By Elaine Venema, as originally published by MWEA Matters Fall 2017
The rapid growth of microbreweries or craft breweries has done much to support the claim that Michigan is “The Great Beer State.” Today, the craft beer craze has moved Michigan up to fifth nationally for the number of breweries, microbreweries and brew pubs, according to the Michigan Brewers Guild.
While small brewers enjoy an economic boost from customers thirsting for more, some communities are facing new challenges trying to get a handle on whether they can treat the beer-making byproducts that get discharged into the sewers. In some cases, treatment plants are suffering hangovers from one of the newest rising stars on the industrial block.
Just how much beer can your wastewater treatment plant drink before it pukes? It’s a question few village, township or city officials thought they’d concern themselves with. But some are, especially as brewpubs and craft breweries keep popping up across the State.
While it may be cool to have a microbrewery in your town, community leaders need to know if their treatment plant has the current capacity to handle an increased load from any new industrial user. The end result for communities that don’t have a plan for managing wastewater from a brewery or any other non-residential user, could be problems meeting their wastewater treatment plant’s discharge permit or having to build new treatment capacity through costly plant upgrades.
Beer manufacturers don’t enjoy talking wastewater, but it’s a big part of doing business. Between two and seven barrels of wastewater are generated for every barrel of finished product, otherwise known as the wonderful amber- or brown-colored elixir: beer. Approximately 70 percent of the water utilized during the brewing process becomes a wastewater byproduct.
Wastewater generated at a brewery is typically high in Biochemical Oxygen Demand (BOD) and includes bottling spillage, cleaning or wash water and frequently also includes solids like spent grain, yeast and sedimentation waste. Residential wastewater has a BOD around 250 milligrams/liter. A brewery can have a BOD of 1,000-4,000 mg/L or about 4 times the strength of residential waste.
Brewers’ waste stream includes alcohol and sugars, plus wash water from cleaning floors, equipment, pipes and vessels. The wastewater from beer production is usually high in soluble biodegradable organic compounds, much higher than typical domestic wastewater.
Many large breweries, just like other significant industrial users in the state, are sometimes required to pretreat their wastewater to regular residential strength before discharging it to the sewers. Small microbreweries and brewpubs may not have pretreatment facilities. An industrial user survey, baseline monitoring survey, and Maximum Allowable Headworks Loading (MAHL) study are the first steps in determining whether new or expanded discharges can be handled and to what extent pretreatment may be required.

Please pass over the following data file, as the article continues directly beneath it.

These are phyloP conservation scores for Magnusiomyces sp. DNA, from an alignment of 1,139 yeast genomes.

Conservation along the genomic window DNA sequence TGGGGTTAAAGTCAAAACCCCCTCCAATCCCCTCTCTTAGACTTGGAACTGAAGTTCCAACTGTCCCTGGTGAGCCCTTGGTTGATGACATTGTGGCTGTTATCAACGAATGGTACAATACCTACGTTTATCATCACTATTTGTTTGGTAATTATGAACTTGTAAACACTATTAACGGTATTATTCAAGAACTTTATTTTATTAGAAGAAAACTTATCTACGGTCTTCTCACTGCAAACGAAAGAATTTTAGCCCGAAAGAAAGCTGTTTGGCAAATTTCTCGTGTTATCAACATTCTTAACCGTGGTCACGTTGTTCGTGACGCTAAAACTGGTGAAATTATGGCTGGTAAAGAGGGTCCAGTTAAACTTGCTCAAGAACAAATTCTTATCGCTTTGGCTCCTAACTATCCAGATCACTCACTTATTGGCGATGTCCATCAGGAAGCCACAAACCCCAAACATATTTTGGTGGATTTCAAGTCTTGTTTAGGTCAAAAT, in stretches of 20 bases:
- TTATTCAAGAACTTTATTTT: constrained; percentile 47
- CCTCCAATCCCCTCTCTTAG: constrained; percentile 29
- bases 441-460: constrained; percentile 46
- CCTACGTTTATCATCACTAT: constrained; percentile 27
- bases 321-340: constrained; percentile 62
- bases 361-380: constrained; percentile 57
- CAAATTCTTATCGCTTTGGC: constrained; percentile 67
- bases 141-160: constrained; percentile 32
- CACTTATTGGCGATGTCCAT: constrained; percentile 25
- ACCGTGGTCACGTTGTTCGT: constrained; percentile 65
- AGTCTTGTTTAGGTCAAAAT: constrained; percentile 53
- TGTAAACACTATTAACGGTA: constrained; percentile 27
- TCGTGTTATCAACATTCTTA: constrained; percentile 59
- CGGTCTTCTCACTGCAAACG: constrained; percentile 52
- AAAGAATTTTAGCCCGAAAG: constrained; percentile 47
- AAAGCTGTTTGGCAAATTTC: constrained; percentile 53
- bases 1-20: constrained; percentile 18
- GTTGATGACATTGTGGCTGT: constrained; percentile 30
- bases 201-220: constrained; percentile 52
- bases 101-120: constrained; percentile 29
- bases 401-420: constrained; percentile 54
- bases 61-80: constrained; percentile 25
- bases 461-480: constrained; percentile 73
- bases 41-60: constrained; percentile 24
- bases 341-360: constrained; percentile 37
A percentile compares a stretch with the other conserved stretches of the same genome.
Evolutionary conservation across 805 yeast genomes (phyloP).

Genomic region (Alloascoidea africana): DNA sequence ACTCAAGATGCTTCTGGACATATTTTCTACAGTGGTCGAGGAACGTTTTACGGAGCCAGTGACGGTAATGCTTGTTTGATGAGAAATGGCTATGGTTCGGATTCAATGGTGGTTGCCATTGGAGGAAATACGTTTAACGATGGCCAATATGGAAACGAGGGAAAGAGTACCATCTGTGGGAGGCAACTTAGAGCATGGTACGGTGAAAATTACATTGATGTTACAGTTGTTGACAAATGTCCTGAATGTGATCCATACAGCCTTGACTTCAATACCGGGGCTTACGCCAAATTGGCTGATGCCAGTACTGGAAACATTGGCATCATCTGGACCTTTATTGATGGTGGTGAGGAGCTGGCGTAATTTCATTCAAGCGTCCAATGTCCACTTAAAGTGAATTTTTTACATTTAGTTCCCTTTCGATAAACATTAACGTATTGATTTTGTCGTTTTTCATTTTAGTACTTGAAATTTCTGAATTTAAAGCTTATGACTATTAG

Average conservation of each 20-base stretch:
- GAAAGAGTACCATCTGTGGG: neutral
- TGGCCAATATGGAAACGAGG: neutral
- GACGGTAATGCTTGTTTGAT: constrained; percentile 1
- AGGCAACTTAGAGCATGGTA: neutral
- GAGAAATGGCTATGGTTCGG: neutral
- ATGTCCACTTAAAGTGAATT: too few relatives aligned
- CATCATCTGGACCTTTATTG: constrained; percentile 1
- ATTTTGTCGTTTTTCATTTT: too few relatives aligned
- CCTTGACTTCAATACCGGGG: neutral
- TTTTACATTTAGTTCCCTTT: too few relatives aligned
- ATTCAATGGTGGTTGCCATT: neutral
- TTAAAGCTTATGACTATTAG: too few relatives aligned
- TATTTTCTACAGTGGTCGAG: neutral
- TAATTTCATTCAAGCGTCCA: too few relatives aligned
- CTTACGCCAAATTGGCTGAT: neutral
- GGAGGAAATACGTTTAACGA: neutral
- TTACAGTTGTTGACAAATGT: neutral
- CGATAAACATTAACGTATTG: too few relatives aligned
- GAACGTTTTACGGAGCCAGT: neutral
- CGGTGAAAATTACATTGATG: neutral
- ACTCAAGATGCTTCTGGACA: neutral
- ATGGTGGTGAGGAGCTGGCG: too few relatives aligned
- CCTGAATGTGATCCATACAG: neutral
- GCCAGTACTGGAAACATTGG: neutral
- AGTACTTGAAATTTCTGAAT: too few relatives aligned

Communities thinking about opening their arms to the craft beer business, or communities with breweries considering expansion, need to take some precautions to keep their treatment plants healthy and not violate their discharge permit requirements.
Communities with significant industrial users, such as breweries, that are planning to expand or that are proposing to start up a new business, should conduct a Maximum Allowable Headworks Loading. The MAHL determines the wastewater treatment plant’s capacity, estimating the maximum loading of important pollutants that can be received at plant without causing pass through, interference, or biosolids contamination. In other words, a MAHL study will determine whether there is enough capacity for the proposed new or increased wastewater load without having to expand your treatment plant.
The City of Dexter is glad it did a MAHL study before a small craft brewery completed plans to expand production and build a much larger facility.
A MAHL study had not been conducted since 1978. Many upgrades to the treatment system had occurred over the years. The true capacity of the treatment plant was unknown.
“We learned from the MAHL study how much capacity was at the wastewater plant. It was a true picture of the ability of the wastewater plant to protect the watershed,” said Dan Schlaff, Dexter’s Superintendent of Public Utilities. “It also showed we could handle additional BOD loading, which meant we could add users to our system and that translates into additional revenue.”
“By performing that MAHL, we were able to effectively expand the wastewater plant without paying for any new brick and mortar.”
The brewery in Dexter continues to expand its beer making and has increased its wastewater loading beyond the allocation identified in the MAHL evaluation. The brewery has recently constructed an aerobic/anaerobic pretreatment facility in order to comply with the approved BOD allocation identified in the MAHL. Knowing the City’s treatment plant capacity and determining the pounds of BOD that could be discharged from the brewery were key in benchmarking when the pretreatment process was needed.
About the Author
Elaine Venema, PE, is a project manager at Fleis & VandenBrink. She specializes in industrial pretreatment program consultation, wastewater treatment plant capacity analyses and infiltration and inflow studies. She is currently the vice-chair of the MWEA IPP committee and was the 2017 Industrial Pretreatment Program professional of the year. Elaine can be contacted at firstname.lastname@example.org, or 800-494-5202.